I am not unfamiliar with the issues confronting NTT faculty. Like many of my cohort, I worked as an NTT faculty member for five years in the 1980s and was seven years out of the PhD before I got a tenure-track (TT) job. That was a happy outcome, and I fully realize that it is not necessarily a typical one. The prospects for TT jobs at that time, while never rosy, were certainly brighter than now. The two NTT positions I held were relatively cushy; as a visiting assistant professor, I either replaced a faculty member on sabbatical or had a longer-term appointment. Although I taught four courses a semester, I had benefits, an office, and congenial colleagues. Nonetheless, everyone who has held contingent or temporary positions suffers from the emotional, intellectual, and financial strains that go with them.

We enrich our intellectual lives and our teaching by actively engaging with our NTT colleagues.

Much later, as a department chair for a decade, I was in the lucky position of having no contingent faculty on staff, with the exception of one long-term lecturer. Thus, I was spared from employing people who not only held a contingent position but were poorly compensated and often considered disposable by the administration. The decision to hire only TT faculty was supported by the entire department, although the administration wasn’t as happy about it. The department has, however, often employed visiting assistant professors, on one- or two-year contracts, who teach one course more per semester than TT faculty. These faculty members receive full benefits (medical and retirement) and access to departmental research funds, including an all-expenses-paid trip to one major conference a year.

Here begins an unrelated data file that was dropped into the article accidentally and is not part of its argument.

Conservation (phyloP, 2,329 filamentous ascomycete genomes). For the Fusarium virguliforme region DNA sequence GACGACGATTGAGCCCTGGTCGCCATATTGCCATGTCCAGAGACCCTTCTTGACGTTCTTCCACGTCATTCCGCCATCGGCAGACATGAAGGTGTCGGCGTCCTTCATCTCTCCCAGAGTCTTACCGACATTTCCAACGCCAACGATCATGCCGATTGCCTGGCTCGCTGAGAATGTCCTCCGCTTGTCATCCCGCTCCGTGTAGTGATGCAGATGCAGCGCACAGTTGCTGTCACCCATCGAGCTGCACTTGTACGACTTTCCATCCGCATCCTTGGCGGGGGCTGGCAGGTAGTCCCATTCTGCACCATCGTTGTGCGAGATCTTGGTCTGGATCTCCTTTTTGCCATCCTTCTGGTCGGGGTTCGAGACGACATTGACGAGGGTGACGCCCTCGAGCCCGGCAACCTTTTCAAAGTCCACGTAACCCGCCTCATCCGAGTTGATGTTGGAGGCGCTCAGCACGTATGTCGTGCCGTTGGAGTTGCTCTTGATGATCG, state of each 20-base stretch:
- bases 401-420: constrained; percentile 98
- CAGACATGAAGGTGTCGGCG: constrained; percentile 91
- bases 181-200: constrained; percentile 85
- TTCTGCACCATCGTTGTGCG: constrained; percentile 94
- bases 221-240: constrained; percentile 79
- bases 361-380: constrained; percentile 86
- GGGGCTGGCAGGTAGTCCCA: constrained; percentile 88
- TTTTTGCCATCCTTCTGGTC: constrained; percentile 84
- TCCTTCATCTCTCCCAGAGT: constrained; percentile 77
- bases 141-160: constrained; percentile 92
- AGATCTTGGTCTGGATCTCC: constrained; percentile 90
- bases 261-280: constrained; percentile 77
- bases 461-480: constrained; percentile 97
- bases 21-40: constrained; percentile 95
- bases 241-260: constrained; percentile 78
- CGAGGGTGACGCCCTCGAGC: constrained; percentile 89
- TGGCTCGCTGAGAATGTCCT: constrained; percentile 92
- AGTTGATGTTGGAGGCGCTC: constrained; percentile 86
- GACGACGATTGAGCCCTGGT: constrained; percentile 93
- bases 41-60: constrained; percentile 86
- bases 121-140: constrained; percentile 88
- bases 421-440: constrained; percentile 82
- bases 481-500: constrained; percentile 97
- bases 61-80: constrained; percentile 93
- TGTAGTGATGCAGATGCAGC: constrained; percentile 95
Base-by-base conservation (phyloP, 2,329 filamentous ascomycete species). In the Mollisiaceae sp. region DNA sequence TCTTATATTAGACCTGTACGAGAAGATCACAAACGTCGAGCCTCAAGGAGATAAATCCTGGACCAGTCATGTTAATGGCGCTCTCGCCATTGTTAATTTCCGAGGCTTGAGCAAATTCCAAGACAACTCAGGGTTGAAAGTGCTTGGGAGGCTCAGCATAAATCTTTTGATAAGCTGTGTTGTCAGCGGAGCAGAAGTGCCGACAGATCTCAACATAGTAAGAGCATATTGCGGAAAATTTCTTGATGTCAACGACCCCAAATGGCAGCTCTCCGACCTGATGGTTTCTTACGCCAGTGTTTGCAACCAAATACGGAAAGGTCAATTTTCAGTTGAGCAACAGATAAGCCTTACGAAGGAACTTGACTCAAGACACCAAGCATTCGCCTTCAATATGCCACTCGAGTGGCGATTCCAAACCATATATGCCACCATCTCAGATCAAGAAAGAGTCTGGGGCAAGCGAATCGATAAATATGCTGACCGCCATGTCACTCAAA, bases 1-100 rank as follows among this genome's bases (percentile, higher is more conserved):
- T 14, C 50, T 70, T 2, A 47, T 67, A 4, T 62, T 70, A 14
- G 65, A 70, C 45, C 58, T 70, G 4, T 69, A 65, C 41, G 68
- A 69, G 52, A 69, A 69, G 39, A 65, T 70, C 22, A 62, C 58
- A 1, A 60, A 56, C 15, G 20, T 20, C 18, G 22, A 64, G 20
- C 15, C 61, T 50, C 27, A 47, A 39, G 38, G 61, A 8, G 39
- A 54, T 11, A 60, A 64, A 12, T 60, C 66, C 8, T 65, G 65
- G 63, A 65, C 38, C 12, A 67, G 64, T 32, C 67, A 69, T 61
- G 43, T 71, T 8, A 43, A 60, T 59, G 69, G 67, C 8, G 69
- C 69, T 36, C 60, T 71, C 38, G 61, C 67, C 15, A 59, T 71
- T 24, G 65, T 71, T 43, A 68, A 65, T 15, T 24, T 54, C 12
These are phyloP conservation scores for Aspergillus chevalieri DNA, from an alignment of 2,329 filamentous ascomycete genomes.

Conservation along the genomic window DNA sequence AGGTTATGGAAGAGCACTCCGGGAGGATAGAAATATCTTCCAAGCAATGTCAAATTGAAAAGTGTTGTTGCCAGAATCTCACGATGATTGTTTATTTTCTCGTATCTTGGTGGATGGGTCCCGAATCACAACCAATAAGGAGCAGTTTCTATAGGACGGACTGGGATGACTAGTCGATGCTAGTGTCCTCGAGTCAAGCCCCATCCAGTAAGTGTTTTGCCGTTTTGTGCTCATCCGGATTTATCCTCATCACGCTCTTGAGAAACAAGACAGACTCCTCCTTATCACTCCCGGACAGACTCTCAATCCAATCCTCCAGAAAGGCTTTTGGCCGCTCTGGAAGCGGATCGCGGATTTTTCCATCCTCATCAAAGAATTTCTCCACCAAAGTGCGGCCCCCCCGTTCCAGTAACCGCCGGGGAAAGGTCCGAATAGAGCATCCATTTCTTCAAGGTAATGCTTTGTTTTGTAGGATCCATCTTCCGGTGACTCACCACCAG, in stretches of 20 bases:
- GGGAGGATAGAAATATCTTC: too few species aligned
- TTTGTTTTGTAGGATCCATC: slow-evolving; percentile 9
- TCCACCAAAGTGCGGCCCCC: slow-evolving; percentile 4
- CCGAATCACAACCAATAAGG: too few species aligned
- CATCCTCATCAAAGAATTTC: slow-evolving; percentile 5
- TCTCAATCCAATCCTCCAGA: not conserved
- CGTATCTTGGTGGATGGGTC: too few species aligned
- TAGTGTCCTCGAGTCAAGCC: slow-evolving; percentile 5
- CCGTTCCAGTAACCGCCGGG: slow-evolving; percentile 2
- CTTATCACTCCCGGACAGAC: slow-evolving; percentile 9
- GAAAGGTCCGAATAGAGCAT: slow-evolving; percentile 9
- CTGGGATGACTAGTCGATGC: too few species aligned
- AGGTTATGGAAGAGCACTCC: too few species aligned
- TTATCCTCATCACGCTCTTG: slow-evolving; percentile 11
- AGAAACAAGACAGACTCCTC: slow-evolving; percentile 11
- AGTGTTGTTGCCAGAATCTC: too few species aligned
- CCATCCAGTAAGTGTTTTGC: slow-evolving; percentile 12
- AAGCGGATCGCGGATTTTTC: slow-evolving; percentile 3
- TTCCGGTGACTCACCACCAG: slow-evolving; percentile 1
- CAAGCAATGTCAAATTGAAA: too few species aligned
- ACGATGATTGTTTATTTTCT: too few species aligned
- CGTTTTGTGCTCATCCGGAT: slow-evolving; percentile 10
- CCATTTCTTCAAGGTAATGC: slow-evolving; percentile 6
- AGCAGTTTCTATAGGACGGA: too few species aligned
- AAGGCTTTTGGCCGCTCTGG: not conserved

Some problems our contingent colleagues encounter lie far beyond the capacity of single departments or individual administrators to deal with. In the January 2020 issue of Perspectives, executive director James Grossman and Becky Nicolaides, then a member of the AHA Council, outlined how “academic units can play a more positive role” in supporting the research of NTT faculty. Their recommendations are excellent; some will be considerably more difficult to implement then others, but nonetheless they remain worthy goals.

But what about us as individuals? My suggestions are small ones, but if inadequate to address the bigger problems, they lie within the control of most permanent faculty. Far too often, contingent faculty are treated as though they are invisible. Even if some benefit from certain advantages—an office, access to funds for teaching or research—permanent faculty often fail to acknowledge their existence. A little commonsense humanity goes a long way. Departments differ in their social relationships; some are very chummy, some are not. Generational variation also plays a role. Admittedly, right now, the amount of socializing that we can have with any faculty is severely limited. Still, those of us who run speakers’ series or an institute can be sure to invite our NTT colleagues to attend. We should also pay attention to those colleagues who may not actually be teaching at the moment or happen to be “in the area” for nonacademic reasons. Surely, we can invite them to whatever functions we hold. Offer to read their work, help them make contacts, peer-review their classes, volunteer to write letters, ask their opinions, and value their input.

This is not just “being nice”; we enrich our intellectual lives and our teaching by actively engaging with our NTT colleagues. Bringing contingent faculty into decision-making or administrative positions is one way to do this, yet at the same time we need to be careful that engagement does not slip over into exploitation. Be sympathetic and realistic, but avoid getting caught in repeated gloom-and-doom conversations. In short, treat NTT faculty like you would treat other colleagues, because they are colleagues.

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Mary Lindemann
Mary Lindemann

University of Miami